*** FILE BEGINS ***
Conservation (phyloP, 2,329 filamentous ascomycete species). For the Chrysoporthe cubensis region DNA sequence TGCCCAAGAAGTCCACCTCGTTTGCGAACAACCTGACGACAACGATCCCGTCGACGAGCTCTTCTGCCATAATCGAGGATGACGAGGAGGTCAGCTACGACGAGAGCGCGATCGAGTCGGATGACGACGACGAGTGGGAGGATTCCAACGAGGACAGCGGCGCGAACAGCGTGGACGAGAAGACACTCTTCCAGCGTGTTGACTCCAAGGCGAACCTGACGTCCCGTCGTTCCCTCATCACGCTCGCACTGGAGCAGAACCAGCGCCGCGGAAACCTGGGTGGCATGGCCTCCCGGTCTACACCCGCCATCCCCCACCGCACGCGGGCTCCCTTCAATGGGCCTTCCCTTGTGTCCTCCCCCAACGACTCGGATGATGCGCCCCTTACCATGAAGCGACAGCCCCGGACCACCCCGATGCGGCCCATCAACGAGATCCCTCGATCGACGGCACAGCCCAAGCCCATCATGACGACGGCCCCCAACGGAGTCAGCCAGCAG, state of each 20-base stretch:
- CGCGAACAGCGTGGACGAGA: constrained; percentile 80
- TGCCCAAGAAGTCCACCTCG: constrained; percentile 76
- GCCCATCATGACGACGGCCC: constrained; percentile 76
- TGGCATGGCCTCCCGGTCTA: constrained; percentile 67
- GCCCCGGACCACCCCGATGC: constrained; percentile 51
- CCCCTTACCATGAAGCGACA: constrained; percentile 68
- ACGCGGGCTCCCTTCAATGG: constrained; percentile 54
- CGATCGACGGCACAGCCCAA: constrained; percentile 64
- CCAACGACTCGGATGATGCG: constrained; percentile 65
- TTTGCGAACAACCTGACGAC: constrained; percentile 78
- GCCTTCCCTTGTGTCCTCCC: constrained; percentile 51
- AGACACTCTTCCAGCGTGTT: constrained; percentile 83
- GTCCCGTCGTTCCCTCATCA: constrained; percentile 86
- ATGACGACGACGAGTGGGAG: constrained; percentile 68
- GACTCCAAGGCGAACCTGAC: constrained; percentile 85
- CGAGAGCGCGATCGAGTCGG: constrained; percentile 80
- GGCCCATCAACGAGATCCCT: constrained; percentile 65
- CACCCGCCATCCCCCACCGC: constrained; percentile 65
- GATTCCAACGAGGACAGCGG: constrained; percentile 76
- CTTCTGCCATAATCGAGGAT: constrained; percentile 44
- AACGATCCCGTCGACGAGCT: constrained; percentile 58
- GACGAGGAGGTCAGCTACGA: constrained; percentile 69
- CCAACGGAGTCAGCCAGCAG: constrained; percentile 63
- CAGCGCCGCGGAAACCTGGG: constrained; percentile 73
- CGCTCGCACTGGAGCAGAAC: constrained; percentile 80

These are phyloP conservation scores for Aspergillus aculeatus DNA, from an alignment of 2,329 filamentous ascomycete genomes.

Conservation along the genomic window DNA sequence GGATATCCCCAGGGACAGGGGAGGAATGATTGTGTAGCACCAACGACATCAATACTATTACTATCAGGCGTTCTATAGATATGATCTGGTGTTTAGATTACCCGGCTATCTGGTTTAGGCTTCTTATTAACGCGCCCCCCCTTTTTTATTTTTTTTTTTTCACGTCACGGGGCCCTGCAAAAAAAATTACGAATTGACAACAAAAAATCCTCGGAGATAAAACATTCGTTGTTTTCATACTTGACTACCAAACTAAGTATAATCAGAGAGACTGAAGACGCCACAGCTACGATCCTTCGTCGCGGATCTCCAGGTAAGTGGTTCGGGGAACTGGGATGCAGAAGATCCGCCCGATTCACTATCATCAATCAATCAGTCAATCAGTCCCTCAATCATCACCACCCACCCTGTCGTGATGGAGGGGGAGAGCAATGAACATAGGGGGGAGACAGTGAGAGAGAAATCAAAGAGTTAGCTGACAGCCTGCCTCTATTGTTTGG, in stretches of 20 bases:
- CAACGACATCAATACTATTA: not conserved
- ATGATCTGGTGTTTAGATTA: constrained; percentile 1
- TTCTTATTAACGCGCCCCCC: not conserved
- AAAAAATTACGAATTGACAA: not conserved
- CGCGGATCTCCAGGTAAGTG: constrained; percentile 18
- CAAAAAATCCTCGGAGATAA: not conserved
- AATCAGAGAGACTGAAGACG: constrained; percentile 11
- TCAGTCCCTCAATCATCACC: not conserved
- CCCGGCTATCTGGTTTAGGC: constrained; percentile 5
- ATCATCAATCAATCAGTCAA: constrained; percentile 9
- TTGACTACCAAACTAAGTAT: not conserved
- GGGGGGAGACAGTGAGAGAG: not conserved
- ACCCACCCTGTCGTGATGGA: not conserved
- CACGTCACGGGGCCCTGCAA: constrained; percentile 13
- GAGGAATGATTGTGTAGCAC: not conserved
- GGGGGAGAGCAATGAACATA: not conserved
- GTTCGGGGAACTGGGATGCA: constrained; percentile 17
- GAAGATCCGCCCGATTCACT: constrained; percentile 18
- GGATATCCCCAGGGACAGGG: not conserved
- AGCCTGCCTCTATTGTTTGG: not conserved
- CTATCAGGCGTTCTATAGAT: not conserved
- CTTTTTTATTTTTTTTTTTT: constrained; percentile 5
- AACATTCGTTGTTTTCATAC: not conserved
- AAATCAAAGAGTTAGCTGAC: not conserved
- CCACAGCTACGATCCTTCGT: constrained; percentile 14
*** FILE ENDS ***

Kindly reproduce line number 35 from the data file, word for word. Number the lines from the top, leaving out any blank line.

- AATCAGAGAGACTGAAGACG: constrained; percentile 11